This wasn’t the only time that Jesus reached out beyond socially accepted boundaries. Other examples include the Samaritan woman, the woman who washed His feet in the house of the Pharisee, tax collectors, the Roman centurion, as well as touching and healing lepers and others who were considered ritually “unclean.” They were all outsiders, but He welcomed them. He was declaring them worthy and acceptable, showing an example of His Father’s love for and acceptance of sinners as well as His desire to save them. Throughout the Gospels, Jesus spent time with the social outcasts, those who were looked down upon, the outsiders, the “others.”
If we wish to be like Jesus, we will open our hearts and lives to accept and welcome those who are “other” than we are. This could mean those with different religious or political beliefs, nationality or ethnicity, economic status, likes and dislikes—those who are different from us in any way. Reaching out to those who are not part of our normal circle breaks down barriers and reflects the spirit of Christ.
Compassion: Compassion is a consciousness of others’ distress along with the desire to alleviate it. Within the Gospels, we see that compassion is the emotion most consistently attributed to Jesus. He was moved when He saw those in need, and He took action to alleviate their situation. “When he went ashore he saw a great crowd, and he had compassion on them and healed their sick.”12
Just before feeding the multitudes, He said: “I have compassion on the crowd, because they have been with me now three days and have nothing to eat.”13 When He went to Mary and Martha after their brother Lazarus died, “Jesus saw [Mary] weeping, and the Jews who had come with her also weeping, he was deeply moved in his spirit and greatly troubled.”14 He wept and then raised Lazarus from the dead.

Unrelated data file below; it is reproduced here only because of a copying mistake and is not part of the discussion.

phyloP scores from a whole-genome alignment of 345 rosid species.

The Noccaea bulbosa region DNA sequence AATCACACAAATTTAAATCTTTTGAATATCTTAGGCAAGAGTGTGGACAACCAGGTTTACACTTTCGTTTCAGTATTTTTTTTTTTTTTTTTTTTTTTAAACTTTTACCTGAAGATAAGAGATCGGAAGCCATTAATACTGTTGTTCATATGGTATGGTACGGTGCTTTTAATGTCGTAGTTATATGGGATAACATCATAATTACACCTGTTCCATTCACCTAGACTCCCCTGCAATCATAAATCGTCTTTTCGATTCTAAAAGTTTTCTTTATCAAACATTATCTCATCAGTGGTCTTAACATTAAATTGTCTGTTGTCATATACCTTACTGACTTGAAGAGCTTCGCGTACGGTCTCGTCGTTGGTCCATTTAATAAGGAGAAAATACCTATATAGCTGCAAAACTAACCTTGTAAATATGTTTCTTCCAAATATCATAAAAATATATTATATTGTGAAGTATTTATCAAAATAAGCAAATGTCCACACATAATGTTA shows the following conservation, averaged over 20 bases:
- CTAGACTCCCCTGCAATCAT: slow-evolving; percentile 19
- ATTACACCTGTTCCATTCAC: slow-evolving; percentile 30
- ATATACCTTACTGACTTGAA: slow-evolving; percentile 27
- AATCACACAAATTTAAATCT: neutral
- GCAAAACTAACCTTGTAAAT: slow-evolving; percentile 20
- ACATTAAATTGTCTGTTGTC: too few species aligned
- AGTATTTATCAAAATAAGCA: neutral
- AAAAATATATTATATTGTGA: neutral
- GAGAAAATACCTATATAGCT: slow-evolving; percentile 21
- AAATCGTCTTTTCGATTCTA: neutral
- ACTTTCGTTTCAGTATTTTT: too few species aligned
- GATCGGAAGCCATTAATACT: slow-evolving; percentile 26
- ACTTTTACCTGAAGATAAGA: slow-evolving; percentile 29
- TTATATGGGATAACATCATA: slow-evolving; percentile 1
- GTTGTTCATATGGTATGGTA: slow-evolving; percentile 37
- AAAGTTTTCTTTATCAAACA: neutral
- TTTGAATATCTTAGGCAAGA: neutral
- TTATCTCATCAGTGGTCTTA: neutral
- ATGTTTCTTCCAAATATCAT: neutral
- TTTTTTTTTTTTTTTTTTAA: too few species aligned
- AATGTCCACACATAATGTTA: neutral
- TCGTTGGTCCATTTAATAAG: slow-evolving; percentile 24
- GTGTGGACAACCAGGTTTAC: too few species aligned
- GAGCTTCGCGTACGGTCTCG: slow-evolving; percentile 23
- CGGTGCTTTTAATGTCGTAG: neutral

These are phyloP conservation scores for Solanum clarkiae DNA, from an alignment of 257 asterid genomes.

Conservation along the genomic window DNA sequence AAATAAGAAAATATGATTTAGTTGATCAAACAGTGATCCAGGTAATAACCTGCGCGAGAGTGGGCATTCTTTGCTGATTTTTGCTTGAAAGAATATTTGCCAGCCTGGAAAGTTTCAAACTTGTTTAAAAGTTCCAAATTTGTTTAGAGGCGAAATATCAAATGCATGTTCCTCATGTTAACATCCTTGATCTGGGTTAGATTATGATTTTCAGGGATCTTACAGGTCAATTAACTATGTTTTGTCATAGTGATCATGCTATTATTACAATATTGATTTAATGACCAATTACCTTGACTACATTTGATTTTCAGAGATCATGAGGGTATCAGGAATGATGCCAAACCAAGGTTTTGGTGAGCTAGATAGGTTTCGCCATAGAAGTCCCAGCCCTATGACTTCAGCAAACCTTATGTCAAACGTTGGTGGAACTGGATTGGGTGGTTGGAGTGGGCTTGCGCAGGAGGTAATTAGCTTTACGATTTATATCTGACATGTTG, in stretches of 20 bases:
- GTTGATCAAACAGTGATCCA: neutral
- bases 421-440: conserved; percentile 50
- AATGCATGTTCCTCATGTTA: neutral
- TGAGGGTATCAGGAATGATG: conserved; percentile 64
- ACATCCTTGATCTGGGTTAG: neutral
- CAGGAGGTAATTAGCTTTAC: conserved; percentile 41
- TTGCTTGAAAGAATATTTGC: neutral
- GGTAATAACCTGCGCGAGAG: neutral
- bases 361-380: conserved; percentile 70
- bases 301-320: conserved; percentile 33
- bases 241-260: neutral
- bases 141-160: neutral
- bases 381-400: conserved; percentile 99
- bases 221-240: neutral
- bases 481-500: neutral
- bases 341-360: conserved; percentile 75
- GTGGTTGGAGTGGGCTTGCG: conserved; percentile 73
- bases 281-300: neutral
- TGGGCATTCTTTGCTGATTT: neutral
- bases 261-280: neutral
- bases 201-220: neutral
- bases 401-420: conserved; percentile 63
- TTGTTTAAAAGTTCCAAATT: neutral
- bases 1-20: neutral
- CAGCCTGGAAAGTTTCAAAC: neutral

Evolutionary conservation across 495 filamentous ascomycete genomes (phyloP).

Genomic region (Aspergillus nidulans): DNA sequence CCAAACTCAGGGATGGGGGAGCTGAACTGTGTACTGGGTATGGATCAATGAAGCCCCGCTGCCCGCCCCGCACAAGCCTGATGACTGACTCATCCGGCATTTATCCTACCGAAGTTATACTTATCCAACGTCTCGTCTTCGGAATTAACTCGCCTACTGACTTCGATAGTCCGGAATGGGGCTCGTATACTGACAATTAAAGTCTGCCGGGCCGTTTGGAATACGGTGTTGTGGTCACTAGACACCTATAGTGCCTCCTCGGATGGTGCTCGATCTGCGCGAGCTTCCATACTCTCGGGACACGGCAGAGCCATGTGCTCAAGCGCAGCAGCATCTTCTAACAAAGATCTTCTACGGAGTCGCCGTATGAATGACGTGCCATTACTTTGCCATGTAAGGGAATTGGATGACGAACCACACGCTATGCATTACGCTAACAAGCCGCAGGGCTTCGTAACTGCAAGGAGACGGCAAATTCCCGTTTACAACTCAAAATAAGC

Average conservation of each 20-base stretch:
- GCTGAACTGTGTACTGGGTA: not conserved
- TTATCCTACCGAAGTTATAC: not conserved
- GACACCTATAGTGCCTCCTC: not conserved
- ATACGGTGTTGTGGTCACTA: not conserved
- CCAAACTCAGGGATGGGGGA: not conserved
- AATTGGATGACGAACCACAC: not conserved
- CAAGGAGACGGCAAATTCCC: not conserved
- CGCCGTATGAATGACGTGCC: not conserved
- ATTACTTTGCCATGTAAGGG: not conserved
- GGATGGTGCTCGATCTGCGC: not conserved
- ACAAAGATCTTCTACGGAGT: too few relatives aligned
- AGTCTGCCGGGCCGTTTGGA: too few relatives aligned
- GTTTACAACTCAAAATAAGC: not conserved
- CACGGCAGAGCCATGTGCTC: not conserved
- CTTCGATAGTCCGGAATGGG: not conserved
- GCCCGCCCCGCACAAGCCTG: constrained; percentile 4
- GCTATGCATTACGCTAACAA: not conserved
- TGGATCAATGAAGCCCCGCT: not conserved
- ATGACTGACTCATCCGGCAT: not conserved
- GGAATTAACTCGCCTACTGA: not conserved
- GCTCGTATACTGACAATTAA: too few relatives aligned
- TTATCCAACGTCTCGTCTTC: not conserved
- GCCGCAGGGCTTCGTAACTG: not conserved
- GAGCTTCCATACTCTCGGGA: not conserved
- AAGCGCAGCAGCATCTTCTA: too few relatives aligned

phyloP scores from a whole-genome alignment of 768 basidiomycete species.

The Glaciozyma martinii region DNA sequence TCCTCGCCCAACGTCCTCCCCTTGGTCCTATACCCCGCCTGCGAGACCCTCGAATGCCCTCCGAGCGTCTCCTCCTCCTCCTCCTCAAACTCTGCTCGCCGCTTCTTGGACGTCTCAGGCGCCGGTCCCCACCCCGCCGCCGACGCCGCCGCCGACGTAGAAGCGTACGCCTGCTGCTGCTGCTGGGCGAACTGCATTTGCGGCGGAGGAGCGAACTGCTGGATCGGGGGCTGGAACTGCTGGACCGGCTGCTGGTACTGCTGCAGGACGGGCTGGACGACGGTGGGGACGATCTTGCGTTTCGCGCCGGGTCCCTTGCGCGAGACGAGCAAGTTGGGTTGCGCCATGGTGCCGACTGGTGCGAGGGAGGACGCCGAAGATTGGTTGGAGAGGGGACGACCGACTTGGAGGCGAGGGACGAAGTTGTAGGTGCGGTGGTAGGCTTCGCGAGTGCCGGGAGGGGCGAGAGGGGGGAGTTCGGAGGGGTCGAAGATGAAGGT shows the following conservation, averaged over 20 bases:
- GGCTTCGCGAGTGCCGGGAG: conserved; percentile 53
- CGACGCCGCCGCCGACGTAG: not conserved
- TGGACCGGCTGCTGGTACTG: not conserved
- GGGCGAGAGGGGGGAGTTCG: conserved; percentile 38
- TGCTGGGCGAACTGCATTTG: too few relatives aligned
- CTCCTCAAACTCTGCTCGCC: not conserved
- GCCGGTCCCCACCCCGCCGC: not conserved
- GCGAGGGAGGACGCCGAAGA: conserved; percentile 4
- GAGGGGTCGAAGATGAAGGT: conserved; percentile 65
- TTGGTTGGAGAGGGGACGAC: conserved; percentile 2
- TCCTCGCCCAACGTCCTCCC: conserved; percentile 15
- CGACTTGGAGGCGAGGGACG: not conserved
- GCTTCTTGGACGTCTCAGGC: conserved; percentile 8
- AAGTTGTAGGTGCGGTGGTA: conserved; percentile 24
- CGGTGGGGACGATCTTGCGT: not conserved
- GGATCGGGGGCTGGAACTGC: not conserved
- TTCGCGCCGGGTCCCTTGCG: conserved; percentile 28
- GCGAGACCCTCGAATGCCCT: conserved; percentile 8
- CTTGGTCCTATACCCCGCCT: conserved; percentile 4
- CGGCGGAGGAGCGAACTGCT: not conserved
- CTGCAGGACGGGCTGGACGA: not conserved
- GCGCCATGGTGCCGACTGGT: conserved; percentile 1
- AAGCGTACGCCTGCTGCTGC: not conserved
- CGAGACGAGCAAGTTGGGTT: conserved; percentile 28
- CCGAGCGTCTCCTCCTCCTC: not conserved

In each case, Jesus was emotionally moved by compassion and acted for the benefit of others. Each time Jesus is described as having such emotions, we are told that He took decisive action to remedy the situation.
Compassion is taking action in order to make someone else’s bad situation better. If there is no action, it isn’t compassion—it’s sympathy, the awareness of someone’s need, or empathy. Jesus moved beyond sympathy and empathy and took action. While we may not be able to respond exactly as Jesus did, we can follow His example of taking some action to help those in need.
Non-retaliation: In the Sermon on the Mount, Jesus taught the principle of non-retaliation: “If anyone slaps you on the right cheek, turn to him the other also. And if anyone would sue you and take your tunic, let him have your cloak as well. And if anyone forces you to go one mile, go with him two miles.”15
Besides preaching non-retaliation, we see that He practiced it as well. During His passion, He rejected the option of defending Himself by force.16 Peter later wrote of Him: “When he was reviled, he did not revile in return; when he suffered, he did not threaten, but continued entrusting himself to him who judges justly.”17
Jesus taught His followers to refrain from rendering evil for evil, that two wrongs don’t make a right. This principle is built on trust that God is in control. Instead of retaliating, we are meant to forgive those who have wronged us.
Walking in Jesus’ footsteps by having a deep sense of intimacy with God, serving others in humility, reaching out to those who are different from us, being moved by compassion to help others, and not retaliating when others have hurt us in some way doesn’t just happen automatically because we are Christians. To walk the walk of Jesus, to grow in godly character, to manifest the fruit of the Holy Spirit, takes personal transformation. Such transformation comes through the grace of God, which is given to those who make the decision and put in the effort to grow in Him, to apply what He taught, and to become more like Him.
Originally published April 2016. Adapted and republished April 2022.
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1 The following points are summarized from The Psychology of Christian Character Formation, by Joanna Collicutt (London: SCM Press, 2015).
2 Exodus 3:6.
3 Isaiah 6:5.
4 Matthew 6:9.
5 See Matthew 5.
6 Matthew 7:9–11.
7 Philippians 2:6–8.
8 John 6:15.
9 Matthew 20:28.
10 Matthew 20:25–27.
11 Luke 19:5–7.
12 Matthew 14:14.
13 Mark 8:2.
14 John 11:33.
15 Matthew 5:39–41.
16 Matthew 26:52–53.
17 1 Peter 2:23.